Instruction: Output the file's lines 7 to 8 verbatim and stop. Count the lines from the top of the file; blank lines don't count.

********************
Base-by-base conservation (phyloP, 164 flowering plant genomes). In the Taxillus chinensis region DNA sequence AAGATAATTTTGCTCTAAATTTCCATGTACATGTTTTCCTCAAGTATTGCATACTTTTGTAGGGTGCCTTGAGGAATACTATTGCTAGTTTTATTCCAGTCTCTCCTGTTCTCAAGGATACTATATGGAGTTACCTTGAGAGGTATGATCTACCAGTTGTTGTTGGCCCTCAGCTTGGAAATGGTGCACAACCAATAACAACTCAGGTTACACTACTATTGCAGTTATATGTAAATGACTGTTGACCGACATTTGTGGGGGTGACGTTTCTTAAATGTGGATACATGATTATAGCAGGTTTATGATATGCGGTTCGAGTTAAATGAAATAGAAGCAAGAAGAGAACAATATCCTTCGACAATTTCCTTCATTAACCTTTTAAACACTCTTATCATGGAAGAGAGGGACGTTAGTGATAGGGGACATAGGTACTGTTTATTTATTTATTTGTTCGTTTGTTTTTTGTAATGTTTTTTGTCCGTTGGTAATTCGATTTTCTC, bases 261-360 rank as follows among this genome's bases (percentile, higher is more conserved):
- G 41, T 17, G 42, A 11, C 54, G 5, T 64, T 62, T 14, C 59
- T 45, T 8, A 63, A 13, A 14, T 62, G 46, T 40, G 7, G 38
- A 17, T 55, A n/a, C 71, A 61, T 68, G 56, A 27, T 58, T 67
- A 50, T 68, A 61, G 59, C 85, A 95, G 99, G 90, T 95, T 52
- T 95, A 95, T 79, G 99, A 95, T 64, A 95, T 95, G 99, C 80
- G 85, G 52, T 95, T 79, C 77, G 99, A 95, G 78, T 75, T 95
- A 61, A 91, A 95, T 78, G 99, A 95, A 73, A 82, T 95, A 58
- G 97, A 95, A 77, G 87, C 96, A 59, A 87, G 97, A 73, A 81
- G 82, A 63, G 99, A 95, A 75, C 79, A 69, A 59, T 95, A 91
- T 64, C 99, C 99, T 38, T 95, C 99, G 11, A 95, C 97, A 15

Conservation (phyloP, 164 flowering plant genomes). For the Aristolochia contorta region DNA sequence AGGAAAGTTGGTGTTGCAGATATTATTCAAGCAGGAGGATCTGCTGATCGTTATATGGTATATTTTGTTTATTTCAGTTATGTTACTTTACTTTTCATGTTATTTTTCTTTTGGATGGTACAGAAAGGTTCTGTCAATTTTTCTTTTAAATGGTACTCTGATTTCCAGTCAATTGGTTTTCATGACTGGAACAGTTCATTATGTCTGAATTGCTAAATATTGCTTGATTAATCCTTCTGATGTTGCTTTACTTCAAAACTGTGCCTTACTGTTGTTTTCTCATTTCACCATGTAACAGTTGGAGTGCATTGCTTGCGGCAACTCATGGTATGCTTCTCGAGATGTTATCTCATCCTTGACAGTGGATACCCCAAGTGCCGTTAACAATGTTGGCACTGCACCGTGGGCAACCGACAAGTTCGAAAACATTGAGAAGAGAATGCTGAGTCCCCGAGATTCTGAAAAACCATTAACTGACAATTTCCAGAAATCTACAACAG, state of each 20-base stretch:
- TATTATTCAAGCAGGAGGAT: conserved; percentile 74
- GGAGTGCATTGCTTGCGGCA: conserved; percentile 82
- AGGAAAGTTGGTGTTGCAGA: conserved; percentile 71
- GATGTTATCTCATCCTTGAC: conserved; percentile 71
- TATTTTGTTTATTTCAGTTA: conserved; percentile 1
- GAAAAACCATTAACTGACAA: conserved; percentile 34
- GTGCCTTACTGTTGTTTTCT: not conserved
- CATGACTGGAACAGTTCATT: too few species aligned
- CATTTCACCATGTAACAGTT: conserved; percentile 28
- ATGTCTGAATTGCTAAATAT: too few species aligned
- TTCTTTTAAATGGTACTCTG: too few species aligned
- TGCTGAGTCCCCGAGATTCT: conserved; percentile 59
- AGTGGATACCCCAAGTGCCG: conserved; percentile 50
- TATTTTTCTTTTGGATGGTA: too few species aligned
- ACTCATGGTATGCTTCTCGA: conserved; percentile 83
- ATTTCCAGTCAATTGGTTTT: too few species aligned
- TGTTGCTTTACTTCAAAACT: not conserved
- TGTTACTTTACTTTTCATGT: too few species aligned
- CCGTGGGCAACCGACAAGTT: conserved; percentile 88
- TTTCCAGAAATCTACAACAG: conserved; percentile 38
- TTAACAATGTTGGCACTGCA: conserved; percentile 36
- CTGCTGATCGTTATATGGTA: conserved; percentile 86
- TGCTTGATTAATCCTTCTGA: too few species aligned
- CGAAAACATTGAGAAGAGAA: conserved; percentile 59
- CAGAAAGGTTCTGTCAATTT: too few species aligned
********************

- G 85, G 52, T 95, T 79, C 77, G 99, A 95, G 78, T 75, T 95
- A 61, A 91, A 95, T 78, G 99, A 95, A 73, A 82, T 95, A 58